BlueBay AM: Liz Truss and the big gamble
Mark Dowding, CIO of BlueBay Asset Management, looks at recent decisions by the Fed, Bank of England, and Bank of Japan.
Global yields continued to push higher during the past week, in the wake of the Federal Reserve (Fed) hiking rates by 75bp. In many respects, there was little that Powell said this week that he has not said before. Yet, as the Fed's resolve to tackle inflation by inducing a recessionary slowdown starts to sink in, so hopes that a peak in rates around 4.5% will be short lived, are starting to wane.
This hawkish stance means that a further 125bp of hikes are discounted before the end of 2022, with additional tightening early next year. Ultimately, the Fed needs to see better news on inflation and although we are hopeful that this will be forthcoming, it still looks premature to be thinking of moving to a long duration bias.
Risk assets came under pressure in the wake of the FOMC and with equities digesting the impact of slowing earnings, a strong dollar and higher discount rates for long duration assets, so it seems unlikely that headwinds are likely to abate anytime soon.
European markets have already discounted a mild recession and so held up somewhat better, with Italian bond spreads also stable into the upcoming election. Broadly speaking we think that Fratelli will be well behaved in the short term after winning elections, but in the medium term, political stress may end up weighing on spreads once more.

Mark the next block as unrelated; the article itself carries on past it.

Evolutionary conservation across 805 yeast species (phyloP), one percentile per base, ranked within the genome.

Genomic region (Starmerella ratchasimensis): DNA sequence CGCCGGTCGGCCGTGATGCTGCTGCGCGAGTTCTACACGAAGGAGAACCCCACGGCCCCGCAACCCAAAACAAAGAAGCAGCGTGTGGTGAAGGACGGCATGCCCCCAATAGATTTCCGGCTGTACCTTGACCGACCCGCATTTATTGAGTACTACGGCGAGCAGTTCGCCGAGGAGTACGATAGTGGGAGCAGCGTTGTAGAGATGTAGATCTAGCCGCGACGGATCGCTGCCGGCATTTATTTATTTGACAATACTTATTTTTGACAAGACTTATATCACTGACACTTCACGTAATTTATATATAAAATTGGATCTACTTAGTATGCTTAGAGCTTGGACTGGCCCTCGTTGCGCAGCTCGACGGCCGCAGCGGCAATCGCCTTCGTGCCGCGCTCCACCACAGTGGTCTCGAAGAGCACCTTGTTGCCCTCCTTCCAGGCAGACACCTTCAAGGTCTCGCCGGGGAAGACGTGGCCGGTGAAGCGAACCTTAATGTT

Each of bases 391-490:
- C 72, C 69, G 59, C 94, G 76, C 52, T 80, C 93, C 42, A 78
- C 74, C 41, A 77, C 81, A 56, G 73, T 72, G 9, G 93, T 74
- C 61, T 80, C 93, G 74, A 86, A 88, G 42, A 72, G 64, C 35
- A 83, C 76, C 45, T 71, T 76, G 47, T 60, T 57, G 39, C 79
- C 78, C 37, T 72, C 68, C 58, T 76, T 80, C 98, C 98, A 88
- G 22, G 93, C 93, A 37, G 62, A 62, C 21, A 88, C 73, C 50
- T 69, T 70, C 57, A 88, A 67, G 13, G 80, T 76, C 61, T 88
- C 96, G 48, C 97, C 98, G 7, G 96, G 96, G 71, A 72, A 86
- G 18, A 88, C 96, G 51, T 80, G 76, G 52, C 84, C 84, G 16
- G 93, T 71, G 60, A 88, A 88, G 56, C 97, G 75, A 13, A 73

Meetings with EU policy makers this week suggest a sense of economic realism in Brussels. There is a sense that recession is a price to pay when there is war on the continent. The question now is how painful this recession will be and this may be a function of how persistent inflation is, as rising prices imply a material contraction on real disposal incomes.
On a more constructive note, we detect somewhat less angst at winter 2022 energy rationing than was the case earlier in the summer. Gas storage is near full and material progress has been made in cutting energy wastage and voluntarily restraining demand. Also, it is noted the speed at which Germany has been able to build LNG terminals, sidestepping bureaucracy.
However, there is still concern that gas prices will remain elevated for the foreseeable future and could rise further if China demand picks up in the coming months. Additionally, it is noted that certain industries such as steel, aluminium and fertiliser production face a very uncertain future across the continent with energy as expensive as it is.
There seems little impetus towards any further EU budget initiative in Brussels and plenty of scepticism that war in Ukraine could reach an early conclusion. That said, we are more inclined to think recent pronouncements from Putin demonstrate a growing realisation that a conventional war in Ukraine is unwinnable and so may be a precursor to a push for peace, accepting the boundaries that existed before February's invasion by Russian troops.
Such an outcome could radically change the investment landscape but it remains difficult to position for this in advance of more concrete evidence that things are resolving in this direction.